Ostarine is not approved for human use in any country, yet it continues to turn up in supplements. ‘The unfortunate reality is that some dietary supplement manufacturers illegally put ostarine and other SARMs in their products, and some omit ostarine from the label entirely or use misleading names to confuse consumers’, writes UFC/USADA. ‘You should look out for ostarine’s many synonyms, including MK-2866, enobasarm, (2S)-3-(4-cyanophenoxy)-N-[4-cyano-3-(trifluoromethyl)phenyl]-2-hydroxy-2-methylpropanamide, and GTx-024 on supplement labels’.

‘Judo’ Jimmy Wallhead, another UK-based UFC fighter, received a nine month ban in almost identical circumstances earlier this year. However in his case, he was supported by USADA, which was perhaps more ready to accept his explanations given its experience in the Barnett case. The Arbitration ruling posted above points out that USADA added Tributestin to its High Risk List because of Barnett’s case.

“If somebody with a nut allergy died, the company would be responsible”, Wallhead told The Sports Integrity Initiative. “I know that it’s a grey area, but it needs sorting. I’ve lost a lot of money from not fighting last year.”

Food manufacturers are subject to criminal legislation if they fail to list an allergen, such as nuts, on the label. Yet if an athlete loses their career after to a four year ban due to a supplement not listed on the label, manufacturers are unlikely to face more than a slap on the wrist.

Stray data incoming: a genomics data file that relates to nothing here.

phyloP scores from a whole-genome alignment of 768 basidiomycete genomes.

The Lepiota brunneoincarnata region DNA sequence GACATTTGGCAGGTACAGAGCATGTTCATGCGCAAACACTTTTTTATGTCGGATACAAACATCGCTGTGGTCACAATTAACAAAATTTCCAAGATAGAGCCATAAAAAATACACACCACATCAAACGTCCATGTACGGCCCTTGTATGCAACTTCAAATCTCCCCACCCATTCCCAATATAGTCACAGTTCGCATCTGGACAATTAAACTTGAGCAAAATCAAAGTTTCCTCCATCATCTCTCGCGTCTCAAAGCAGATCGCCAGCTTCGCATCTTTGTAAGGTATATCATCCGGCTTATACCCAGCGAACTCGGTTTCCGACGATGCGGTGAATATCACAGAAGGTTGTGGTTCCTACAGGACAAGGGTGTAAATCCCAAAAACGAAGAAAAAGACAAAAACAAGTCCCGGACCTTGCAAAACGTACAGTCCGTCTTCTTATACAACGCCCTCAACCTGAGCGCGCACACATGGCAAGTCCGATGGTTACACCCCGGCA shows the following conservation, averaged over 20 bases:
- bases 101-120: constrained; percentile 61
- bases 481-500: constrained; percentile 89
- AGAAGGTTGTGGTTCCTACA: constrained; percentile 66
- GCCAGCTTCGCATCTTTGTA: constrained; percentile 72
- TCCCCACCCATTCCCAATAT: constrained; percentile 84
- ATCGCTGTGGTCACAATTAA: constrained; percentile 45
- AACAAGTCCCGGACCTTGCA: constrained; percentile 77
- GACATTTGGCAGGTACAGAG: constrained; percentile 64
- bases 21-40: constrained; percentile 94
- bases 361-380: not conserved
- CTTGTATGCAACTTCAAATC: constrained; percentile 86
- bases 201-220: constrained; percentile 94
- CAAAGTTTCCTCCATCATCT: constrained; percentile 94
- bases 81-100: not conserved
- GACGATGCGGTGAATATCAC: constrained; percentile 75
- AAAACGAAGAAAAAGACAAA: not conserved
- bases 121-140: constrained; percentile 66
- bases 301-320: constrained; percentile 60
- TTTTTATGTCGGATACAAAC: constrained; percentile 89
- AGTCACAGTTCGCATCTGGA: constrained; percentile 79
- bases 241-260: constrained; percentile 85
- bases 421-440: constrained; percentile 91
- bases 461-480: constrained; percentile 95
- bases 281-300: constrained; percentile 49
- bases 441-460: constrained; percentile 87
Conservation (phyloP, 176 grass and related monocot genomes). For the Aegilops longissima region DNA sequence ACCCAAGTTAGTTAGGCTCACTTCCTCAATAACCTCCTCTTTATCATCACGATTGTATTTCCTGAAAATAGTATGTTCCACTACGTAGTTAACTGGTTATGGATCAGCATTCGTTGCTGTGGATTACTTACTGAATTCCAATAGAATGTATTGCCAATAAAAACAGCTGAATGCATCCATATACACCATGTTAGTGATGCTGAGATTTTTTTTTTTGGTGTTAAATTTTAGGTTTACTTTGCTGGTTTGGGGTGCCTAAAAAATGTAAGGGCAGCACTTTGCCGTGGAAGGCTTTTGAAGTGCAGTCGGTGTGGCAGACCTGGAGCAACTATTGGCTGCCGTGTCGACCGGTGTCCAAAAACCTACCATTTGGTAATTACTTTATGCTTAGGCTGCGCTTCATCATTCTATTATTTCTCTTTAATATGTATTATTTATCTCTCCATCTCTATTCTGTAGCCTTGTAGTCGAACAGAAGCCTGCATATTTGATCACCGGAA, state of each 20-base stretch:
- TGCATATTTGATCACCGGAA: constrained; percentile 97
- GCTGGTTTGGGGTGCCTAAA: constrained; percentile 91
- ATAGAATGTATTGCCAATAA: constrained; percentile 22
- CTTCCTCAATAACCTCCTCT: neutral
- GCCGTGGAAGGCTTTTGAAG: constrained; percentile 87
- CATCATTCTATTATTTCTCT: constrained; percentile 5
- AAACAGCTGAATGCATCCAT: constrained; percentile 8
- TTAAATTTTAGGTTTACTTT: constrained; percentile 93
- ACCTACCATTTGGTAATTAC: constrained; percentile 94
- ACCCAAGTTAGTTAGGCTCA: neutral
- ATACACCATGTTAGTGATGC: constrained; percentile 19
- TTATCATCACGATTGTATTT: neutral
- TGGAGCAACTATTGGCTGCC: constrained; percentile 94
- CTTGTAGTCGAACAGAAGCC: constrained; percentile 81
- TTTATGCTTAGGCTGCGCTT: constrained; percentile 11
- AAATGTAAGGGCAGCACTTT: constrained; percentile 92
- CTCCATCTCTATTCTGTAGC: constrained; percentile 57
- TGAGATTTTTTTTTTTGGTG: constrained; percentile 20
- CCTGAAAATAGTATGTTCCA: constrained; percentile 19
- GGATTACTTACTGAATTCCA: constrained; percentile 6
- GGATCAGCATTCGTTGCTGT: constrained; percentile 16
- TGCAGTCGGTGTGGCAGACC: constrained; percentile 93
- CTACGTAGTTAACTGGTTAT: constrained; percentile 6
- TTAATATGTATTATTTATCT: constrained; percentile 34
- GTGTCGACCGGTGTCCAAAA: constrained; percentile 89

In the UK, local authorities are responsible for policing the Food Information for Consumers Regulations, and can issue the manufacturer with an ‘improvement notice’ to amend the labelling. If the manufacturer doesn’t make the amendment, then the local authority can prosecute for non-compliance.

On YouTube, it is hard to separate the snake oil salesmen from genuine user reviews, but the general consensus appears to be that ostarine is effective for people seeking to build muscle and bone strength. This would appear to fit with the medical conditions ostarine was developed to treat in the first place.

Ostarine is a Selective Androgen Receptor Modulator (SARM) developed as Enobosarm by pharmaceutical company GTX to treat conditions involving muscle wastage or osteoporosis. As such, it is designed to target the androgen receptors in the body, so that selected tissues respond as they would to testosterone, without the side effects. This physiological effect also fits with what UFC fighters would be seeking from a supplement.

Not alone

Barnett and Wallhead are not the only athletes who have argued that supplement contamination caused them to test positive. The difference is that in Barnett’s case, he had samples of the exact batch of Tributestin 750 he took, and was able to prove that it was the source of his ostarine AAF.